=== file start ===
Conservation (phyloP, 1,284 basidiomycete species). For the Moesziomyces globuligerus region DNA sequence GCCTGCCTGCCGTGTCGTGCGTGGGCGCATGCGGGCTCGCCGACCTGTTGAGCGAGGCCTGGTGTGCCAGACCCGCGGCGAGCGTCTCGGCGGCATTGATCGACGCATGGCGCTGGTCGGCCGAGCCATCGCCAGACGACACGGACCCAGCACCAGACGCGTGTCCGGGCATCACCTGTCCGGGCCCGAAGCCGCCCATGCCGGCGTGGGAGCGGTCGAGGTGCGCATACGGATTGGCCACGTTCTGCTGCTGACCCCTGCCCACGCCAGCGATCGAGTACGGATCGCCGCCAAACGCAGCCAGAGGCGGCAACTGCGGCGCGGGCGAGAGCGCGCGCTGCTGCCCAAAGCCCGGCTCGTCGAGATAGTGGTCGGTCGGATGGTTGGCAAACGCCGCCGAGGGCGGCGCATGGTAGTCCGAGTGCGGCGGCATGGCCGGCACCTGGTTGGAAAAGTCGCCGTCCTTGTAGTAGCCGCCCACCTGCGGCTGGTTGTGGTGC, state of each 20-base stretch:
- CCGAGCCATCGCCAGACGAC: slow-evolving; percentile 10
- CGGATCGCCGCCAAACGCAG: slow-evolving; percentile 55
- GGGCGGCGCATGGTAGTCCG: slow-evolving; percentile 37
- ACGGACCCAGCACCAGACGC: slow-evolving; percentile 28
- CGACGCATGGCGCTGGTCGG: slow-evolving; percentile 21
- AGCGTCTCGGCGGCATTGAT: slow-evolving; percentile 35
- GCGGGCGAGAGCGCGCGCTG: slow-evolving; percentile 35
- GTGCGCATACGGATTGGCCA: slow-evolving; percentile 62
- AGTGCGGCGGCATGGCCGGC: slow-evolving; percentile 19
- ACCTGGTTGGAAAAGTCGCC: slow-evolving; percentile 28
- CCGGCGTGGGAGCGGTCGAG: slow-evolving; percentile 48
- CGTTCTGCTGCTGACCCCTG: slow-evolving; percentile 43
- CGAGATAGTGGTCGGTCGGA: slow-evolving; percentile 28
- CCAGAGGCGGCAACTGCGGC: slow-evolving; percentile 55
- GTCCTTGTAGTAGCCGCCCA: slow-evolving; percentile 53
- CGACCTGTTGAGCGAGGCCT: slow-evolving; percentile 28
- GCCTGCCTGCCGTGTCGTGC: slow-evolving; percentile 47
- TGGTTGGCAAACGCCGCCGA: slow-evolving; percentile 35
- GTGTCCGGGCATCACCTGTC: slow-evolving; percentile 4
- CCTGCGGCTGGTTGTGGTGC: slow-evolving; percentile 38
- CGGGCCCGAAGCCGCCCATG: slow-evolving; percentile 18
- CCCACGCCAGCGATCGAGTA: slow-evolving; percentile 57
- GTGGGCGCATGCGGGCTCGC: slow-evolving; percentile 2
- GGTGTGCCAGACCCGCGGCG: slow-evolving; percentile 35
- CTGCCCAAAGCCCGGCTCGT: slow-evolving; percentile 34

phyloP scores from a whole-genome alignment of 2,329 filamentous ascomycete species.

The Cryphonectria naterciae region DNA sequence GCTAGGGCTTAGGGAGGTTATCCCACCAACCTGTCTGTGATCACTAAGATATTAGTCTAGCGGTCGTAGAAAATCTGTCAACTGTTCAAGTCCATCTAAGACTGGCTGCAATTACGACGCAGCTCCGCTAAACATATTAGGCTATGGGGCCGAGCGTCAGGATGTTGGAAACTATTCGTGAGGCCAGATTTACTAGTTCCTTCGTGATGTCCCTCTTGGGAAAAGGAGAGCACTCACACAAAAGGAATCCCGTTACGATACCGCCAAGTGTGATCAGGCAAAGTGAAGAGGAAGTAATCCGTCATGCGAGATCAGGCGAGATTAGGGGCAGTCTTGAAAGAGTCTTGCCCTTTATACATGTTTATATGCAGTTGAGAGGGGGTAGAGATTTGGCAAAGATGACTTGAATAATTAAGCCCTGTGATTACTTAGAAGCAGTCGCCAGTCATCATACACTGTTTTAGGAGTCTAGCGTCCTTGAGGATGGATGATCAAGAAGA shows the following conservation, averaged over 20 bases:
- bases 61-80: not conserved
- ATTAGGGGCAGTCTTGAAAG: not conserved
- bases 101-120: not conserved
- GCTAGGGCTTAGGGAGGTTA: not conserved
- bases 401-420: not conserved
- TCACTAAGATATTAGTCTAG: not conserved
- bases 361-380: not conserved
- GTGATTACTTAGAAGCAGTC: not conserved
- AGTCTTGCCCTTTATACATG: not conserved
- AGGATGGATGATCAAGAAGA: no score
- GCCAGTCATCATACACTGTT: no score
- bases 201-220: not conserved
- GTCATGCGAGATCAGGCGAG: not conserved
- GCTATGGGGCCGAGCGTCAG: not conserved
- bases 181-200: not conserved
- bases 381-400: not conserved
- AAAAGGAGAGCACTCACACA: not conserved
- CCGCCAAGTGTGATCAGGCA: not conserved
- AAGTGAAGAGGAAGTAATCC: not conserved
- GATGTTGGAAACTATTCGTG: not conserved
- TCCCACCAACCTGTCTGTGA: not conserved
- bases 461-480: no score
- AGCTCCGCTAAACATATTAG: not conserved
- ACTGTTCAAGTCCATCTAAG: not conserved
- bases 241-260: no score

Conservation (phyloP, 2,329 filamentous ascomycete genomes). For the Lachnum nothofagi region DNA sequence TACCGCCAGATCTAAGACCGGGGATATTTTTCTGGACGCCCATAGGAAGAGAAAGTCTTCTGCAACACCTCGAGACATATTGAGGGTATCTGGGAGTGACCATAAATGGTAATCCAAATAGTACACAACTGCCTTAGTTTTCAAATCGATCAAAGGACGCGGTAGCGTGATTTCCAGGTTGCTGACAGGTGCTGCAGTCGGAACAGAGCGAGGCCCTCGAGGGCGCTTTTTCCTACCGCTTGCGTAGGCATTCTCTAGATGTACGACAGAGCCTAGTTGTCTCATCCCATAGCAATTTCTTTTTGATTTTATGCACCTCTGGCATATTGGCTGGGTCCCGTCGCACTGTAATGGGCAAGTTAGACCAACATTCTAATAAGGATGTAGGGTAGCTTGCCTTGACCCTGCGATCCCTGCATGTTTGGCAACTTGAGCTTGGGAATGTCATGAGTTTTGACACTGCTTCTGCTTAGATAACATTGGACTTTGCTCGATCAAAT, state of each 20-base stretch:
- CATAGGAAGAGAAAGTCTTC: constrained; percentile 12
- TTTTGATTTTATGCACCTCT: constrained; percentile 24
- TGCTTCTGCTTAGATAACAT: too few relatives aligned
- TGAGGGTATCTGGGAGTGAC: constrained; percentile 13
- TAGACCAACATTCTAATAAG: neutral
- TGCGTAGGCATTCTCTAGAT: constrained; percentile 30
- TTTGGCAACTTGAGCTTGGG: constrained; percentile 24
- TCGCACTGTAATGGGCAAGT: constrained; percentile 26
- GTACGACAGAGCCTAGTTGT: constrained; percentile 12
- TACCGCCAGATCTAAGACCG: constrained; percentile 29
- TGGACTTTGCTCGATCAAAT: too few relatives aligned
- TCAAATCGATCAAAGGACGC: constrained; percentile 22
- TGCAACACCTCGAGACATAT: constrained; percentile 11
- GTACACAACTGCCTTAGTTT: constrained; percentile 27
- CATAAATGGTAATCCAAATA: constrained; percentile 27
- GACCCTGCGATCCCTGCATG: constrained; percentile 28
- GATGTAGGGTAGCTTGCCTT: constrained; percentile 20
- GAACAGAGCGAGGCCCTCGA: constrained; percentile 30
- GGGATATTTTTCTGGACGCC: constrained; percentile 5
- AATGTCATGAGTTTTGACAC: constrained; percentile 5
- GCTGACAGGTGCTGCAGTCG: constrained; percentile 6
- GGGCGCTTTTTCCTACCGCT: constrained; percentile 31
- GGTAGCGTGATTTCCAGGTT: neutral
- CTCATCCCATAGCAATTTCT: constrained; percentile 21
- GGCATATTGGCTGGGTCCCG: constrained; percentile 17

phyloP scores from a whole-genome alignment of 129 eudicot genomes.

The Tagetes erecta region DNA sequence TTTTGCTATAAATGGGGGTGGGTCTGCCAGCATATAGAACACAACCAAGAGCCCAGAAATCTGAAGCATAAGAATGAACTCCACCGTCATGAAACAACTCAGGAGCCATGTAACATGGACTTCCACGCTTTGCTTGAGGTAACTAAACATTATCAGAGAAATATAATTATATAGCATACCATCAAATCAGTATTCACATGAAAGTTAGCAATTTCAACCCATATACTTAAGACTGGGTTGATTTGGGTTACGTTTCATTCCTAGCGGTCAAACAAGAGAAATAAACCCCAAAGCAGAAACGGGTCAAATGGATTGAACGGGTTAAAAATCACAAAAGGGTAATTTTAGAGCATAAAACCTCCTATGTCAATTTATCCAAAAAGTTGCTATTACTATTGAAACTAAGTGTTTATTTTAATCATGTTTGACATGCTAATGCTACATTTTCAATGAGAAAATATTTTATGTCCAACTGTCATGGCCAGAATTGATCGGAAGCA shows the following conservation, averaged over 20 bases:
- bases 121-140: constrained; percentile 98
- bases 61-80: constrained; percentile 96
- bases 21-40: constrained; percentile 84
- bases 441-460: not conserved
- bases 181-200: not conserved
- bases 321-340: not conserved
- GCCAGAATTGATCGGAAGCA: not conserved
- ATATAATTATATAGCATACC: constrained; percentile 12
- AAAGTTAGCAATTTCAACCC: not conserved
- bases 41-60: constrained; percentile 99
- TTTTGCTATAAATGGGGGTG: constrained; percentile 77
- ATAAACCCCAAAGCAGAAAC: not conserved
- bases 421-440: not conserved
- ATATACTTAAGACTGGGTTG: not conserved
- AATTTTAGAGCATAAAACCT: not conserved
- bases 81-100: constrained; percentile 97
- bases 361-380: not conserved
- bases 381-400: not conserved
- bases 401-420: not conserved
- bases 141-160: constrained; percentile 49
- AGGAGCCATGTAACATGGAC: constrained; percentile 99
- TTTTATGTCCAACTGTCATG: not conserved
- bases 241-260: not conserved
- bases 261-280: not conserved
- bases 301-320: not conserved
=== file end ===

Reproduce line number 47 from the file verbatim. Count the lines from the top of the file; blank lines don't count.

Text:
- AAGTGAAGAGGAAGTAATCC: not conserved